The LGBTQ community in Guinea-Bissau is experiencing new freedoms and livelihoods, never explored in the West African continent. The government of Guinea-Bissau has made legal changes which have established new rights for the community including the decriminalisation of homosexuality in 1993 , and the signing of the 2008 United Nations Statement on Human Rights, Sexual Orientation and Gender. Additionally, Guinea-Bissau has seen a recent rise in social activist groups such as Big Mamas which fights for the rights of LGBTQ people, as well as a rise in people from surrounding nations fleeing to Guinea-Bissau for increased freedoms and opportunities.
According to the US Department of States 2012 report on Human Rights, of 19 countries surveyed in West Africa, Guinea-Bissau is the most tolerant about homosexual behaviour. The report continued to note that 9% of the population believe it to be morally acceptable, and a further 15% believe that homosexuality is not an issue. This is reflected in the legal status of the LGBTQ community whereby individuals can join the military, donate blood and are legally able to change their gender. However, gaps in legal change still exist, including no protection against discrimination for LGBTQ people, despite its legality in the country.
The movement towards acceptance of the LGBTQ community in Guinea-Bissau is quite monumental considering the stark contrast to other nations in the region. According to Amnesty International, in some surrounding countries, homosexuality is punishable by death, and in mostit is outlawed. For example, in Gambia to the north, homosexuality has a life sentence, thus as recorded by Mamadu Aliu Dialo (national director of ENDA Health) many Gambians have been fleeing to Guinea-Bissau in search for a more open life.However, this isn’t to say that Guinea-Bissau is the epitome of liberation for all in Africa, the New York Times reflected this in a statement, “It is a small victory in a country where rape cases are not prosecuted and there are no laws to protect against sexual harassment which is widespread”.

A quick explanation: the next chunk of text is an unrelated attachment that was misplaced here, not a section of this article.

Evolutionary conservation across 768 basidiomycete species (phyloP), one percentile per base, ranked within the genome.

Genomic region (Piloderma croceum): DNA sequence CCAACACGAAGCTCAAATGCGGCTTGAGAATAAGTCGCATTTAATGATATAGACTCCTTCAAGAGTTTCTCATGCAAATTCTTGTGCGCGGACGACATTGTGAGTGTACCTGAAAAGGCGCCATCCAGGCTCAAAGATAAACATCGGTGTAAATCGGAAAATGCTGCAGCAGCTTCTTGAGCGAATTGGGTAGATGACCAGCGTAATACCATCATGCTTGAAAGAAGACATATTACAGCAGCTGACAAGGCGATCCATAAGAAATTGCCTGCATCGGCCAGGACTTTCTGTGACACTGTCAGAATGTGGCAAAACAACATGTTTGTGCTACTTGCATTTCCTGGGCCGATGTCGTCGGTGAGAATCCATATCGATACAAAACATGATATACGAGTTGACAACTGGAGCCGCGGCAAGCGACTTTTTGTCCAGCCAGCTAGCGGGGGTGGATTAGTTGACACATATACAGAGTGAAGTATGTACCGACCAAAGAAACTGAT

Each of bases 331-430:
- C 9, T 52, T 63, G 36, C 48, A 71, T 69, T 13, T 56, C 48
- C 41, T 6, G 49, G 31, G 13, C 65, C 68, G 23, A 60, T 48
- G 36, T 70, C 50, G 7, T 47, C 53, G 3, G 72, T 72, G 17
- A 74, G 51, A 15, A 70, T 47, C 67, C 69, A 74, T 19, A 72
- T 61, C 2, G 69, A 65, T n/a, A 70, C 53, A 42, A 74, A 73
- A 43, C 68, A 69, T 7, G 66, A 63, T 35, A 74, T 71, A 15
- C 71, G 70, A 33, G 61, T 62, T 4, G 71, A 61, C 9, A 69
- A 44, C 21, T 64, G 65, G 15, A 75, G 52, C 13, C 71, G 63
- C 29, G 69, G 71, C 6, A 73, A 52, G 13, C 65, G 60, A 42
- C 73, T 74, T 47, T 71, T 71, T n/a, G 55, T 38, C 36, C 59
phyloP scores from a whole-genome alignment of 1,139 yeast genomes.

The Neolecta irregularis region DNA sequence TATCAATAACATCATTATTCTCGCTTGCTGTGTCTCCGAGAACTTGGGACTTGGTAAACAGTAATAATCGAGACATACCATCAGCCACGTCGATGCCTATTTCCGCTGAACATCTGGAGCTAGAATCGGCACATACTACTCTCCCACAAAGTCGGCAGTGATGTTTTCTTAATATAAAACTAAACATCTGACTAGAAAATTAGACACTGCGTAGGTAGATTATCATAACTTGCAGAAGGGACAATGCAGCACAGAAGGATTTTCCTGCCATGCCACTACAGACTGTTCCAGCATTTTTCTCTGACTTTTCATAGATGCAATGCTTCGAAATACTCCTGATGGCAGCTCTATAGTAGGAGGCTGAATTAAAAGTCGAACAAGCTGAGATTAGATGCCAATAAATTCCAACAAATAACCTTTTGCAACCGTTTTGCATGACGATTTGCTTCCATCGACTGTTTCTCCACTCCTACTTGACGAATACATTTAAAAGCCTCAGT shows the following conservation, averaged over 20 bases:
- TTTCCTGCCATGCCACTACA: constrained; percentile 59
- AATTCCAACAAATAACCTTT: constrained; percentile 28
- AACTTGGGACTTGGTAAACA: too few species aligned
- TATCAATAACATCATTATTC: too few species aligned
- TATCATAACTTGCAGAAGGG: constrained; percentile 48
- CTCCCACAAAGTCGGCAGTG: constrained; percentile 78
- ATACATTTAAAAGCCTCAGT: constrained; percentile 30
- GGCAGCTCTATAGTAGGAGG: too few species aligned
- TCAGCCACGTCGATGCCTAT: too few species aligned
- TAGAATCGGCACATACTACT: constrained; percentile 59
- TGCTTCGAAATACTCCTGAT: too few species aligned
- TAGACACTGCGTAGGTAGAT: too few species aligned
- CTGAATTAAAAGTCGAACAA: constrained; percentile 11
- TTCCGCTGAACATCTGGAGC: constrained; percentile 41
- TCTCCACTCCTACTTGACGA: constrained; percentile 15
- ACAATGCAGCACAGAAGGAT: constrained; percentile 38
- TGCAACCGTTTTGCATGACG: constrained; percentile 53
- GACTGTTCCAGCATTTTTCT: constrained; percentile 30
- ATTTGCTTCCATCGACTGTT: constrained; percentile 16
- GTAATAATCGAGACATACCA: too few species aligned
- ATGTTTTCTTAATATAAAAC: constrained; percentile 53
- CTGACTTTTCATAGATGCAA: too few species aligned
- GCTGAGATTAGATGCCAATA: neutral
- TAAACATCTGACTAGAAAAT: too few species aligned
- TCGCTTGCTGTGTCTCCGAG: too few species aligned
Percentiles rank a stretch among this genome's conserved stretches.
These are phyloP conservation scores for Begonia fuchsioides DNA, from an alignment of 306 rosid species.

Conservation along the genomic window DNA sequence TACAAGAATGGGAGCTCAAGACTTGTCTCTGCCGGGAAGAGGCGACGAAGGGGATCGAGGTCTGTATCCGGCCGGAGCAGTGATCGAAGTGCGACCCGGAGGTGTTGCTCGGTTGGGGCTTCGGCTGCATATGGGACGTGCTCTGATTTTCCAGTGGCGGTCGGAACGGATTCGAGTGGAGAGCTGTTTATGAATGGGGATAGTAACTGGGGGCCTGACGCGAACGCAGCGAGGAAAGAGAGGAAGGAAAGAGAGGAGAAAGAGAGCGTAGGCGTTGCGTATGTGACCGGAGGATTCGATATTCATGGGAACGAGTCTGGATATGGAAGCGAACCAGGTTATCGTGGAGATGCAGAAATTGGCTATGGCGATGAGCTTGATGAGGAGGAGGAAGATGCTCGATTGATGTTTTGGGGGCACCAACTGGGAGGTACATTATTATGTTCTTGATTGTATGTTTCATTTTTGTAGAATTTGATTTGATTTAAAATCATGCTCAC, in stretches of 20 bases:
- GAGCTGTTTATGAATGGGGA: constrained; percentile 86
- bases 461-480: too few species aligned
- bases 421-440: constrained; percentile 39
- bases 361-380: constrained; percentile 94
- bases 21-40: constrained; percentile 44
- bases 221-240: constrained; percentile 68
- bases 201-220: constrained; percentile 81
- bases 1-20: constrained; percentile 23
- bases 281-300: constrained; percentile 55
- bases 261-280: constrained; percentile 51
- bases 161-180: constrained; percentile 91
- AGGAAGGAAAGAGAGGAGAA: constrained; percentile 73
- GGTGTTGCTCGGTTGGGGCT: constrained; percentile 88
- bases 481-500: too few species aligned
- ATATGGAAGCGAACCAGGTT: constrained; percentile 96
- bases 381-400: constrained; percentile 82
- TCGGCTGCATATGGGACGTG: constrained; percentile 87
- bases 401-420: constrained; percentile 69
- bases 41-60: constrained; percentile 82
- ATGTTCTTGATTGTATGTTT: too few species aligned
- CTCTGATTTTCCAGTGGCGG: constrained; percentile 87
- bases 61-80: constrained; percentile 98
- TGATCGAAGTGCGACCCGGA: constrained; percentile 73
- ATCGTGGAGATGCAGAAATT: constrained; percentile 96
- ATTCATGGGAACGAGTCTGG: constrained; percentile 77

Ultimately however, the legal changes in Guinea-Bissau which do suggest more tolerance towards LGBTQ people, aren’t enough to satisfy a safe life for the community. Violence and conflict still are prominent in the lives of these individuals due to a lack of complete social acceptance, as concurred in the New York Times, “while it is legal to be gay in Guinea-Bissau, acceptance is a continuing battle”. The widespread stigma and silence on gay issues thus prompt continuing challenges for the LGBTQ community. Notably, a huge issue regards the spread of HIV/AIDS, as a study in the Culture, Health and Sexuality noted, 64% of gay men in Guinea-Bissau have never used a condom. Additionally, of the male homosexual population, a huge 65% still have sex with women, thus the spread of the disease, is a huge issue plaguing the community, in addition to the violence and conflict apparent in the lives of homosexual people in the region.
Despite the continued social and health challenges for LGBTQ people in Guinea-Bissau, these new movements towards tolerance are monumental in paving the way for a future of peace for the community. The changes in the country also display a symbol of hope for LGBTQ people in surrounding West Africa, regarding a flow-on effect of change to occur amongst both legal and social views of the community.
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